9 IN THE MORNING
Who wouldn’t want to explore the inner landscape of a character’s world, and then perform it 44 times in one weekend?
"As “Woman,” Alex Webster is appropriately bewildered, although she never goes so far as to be melodramatic or over-the-top in her portrayal. There is a balance between what we hear in our heads as her inner thoughts and what we hear with our ears as she speaks aloud that is intriguing and disorienting."
-Shane Strawbridge, Lubbock Arts
A character is exactly equal to the sum of its parts, unless this character exists in a Jacob Henry play, in which case they are a human being with a set of vocal folds creating sound and intermingling with multiple lines of prerecorded thought played back into their own ear. They are infinitely greater and more alive than the sum of their measurable parts, and Jacob’s thesis play, 9 in the Morning challenged the entire team to investigate into what makes us more alive, greater than the sum of our parts, and how can it function in theatre.
Jacob created a project which would bring audiences close to the actor: inside their head. Now, this is not in the Disney style of Inside Out, a precious cartoon, but who hasn’t wanted to know, “What were they thinking?” before a character made big life decisions?
Through Jacob’s script, we were able to divide the thoughts into chains of patterns and break down the script into beats, or sections of action. Once we understood the flow of the script, then there were even more questions to ask. Many contemporary modern acting training methods ask us as actors to “hack” the characters’ logical thought process. Elinor Fuchs’ Visit to a Small Planet even discusses that, “In most dramatic worlds there are hidden, or at least unseen, spaces...What are their characteristics of space, time, tone, and mood?”
Defining the characteristics of space, time, tone, and mood of the human brain was our challenge. Our adventure was only 11 pages long, so we took to the task in an efficient hustle. With director Christina Proper, Jacob as the playwright, and me as the sole actor, we asked tedious questions about Woman’s world:
Who is she?
What is her occupation?
Who is David?
Are they actually together?
Why doesn’t she remember parts of her life which seem so important to her formation?
What is happening mentally physically, spiritually, and emotionally during these ten minutes?
Why can she remember some things, like David getting coffee on Saturday mornings?
What actually happened in the accident? Is the accident like what she remembered, or is she recalling another moment in life?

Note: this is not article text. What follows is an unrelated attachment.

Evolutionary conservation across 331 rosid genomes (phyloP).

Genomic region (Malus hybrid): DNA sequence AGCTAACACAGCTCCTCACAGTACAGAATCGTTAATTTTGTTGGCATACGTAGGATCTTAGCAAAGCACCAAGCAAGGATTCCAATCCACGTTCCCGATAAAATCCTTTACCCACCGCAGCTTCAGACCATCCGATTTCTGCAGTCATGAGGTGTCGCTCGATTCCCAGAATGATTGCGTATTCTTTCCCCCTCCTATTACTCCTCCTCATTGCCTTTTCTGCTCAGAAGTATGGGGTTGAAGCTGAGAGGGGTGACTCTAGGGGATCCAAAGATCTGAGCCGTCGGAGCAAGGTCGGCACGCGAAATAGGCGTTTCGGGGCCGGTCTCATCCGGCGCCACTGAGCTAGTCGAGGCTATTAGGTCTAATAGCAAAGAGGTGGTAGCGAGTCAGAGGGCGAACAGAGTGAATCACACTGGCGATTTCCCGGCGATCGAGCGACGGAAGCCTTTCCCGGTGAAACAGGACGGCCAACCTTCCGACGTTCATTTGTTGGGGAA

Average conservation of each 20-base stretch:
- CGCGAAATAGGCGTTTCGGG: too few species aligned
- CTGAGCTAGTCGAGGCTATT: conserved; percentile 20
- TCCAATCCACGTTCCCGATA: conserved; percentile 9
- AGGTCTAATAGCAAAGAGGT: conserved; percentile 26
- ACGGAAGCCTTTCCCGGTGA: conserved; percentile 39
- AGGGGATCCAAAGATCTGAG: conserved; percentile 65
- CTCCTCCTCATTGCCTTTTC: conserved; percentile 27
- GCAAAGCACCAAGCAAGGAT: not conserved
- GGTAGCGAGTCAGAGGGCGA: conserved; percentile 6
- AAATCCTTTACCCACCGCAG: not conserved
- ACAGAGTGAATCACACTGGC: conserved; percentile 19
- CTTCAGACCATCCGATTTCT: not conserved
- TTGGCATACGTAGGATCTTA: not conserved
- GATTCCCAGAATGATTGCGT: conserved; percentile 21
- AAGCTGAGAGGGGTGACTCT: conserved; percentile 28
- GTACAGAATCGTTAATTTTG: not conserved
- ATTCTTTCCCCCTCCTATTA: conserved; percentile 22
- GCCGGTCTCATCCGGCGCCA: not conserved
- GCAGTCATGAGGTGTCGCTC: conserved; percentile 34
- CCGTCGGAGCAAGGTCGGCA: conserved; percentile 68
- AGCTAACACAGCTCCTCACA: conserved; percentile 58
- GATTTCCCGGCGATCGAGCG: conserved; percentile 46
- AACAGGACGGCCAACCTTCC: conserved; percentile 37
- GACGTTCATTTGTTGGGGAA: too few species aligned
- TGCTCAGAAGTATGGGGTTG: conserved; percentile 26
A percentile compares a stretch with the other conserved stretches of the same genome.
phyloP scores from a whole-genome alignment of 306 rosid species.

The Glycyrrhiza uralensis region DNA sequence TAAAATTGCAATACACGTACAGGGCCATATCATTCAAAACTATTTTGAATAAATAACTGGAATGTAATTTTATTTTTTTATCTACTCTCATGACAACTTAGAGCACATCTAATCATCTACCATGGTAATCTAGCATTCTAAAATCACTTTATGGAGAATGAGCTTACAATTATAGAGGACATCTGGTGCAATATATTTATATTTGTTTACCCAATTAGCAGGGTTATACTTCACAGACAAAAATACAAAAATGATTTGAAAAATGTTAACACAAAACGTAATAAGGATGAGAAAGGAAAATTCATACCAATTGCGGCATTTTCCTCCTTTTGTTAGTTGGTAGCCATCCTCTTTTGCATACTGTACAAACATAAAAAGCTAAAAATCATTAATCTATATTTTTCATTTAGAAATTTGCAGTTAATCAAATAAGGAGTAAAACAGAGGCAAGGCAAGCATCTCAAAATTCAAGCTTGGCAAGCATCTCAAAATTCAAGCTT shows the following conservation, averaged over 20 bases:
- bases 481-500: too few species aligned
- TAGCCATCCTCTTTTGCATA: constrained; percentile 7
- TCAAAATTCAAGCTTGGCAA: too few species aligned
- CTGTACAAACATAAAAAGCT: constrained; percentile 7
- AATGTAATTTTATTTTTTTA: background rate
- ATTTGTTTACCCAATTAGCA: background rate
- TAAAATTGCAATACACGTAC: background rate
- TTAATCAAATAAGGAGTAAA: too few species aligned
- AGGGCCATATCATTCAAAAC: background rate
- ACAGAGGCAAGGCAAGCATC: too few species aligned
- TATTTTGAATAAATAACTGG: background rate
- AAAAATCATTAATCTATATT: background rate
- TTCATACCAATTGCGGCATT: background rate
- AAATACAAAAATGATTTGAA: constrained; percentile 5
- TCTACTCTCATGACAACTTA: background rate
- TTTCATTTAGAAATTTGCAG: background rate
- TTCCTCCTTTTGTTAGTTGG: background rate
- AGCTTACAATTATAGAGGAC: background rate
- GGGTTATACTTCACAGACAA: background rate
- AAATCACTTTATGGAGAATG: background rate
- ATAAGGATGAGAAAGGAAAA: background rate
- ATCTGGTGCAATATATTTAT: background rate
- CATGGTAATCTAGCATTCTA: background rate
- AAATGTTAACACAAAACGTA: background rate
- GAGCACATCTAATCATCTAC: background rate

How long after an accident can your body feel like it’s hungover?
Through using other questions in Fuchs’ essay, along with techniques from the Gister Method and Declan Donnellan’s The Actor and the Target, we made hypotheses about this character’s internal world. Once we made a few suggestions, it was time to try them out.
Beginning the trial and error process of rehearsal, it felt not unlike a science experiment. The information I had was the actual script, what my character believed to be true, a recreation of the accident for physical reference, and a vague idea about how my own personal thoughts work.
To record the series of thoughts, often overlapping, we recorded multiple tracks. We created a linear timeline within the script, and then we were able to record in pieces from there. I had two tracks of recording that spanned the entire show, and then I went back and recorded memories, overlaps, and flashbacks to moments with David. All of this gave me an idea of the Woman’s internal life in a way I’ve never experienced a character.
Following our recording sessions, I received working tracks from Jacob. He gave me rough drafts of the recordings where he experimented with mixing them in different ways. I could essentially treat these sounds like a click track playing in my ear. While I didn’t say much on stage, my job was to create imagery for myself, and therefore the audience. Having my thoughts played back in my head during rehearsals, I was able to go back to Fuch’s questions about time: How fast are things happening? What is their quality, mood, etc? The repetition of rehearsal was just as necessary as the repetition of performance. The way that the imaging process happened felt more timed, not unlike a score. The entire piece became a song that my brain lived in and my body walked through.
Coming into the performances, I knew exactly the job that I thought I’d do: perform the same piece over 40 times and give each audience the best performance I could. My real job was knowing my body well enough to be able to function at its peak and do its job well. I needed to know when I needed food, water, a restroom break, a breath of fresh air, etc. The coordination of these elements made the approximately 7-minute break very precious, but never too short.
The repetition of performance gave me the opportunity to finesse the imagery that occurred in my head each show. I was able to go into great detail about what I saw, when I saw it, and how it affected me. Keeping my body, mind, and soul available through warm up and progressive relaxation was the best way for me to stay “alive” and receptive to the stimulus I received through the earpiece and through my image work.
While I was going through the performances, I created a table to track what was happening and make notes about significant moments for me. I rated my physical, mental, and emotional health, and then had a column for notes about that information or interesting thoughts. This table will eventually be used in my research and is below for your perusal.
This table tracks my mental, physical, and emotional health on a scale of 1-5 with 5 being optimal/great, and 1 being unsafe/very poor. This table is featured in Jacob Henry's Thesis Research notes.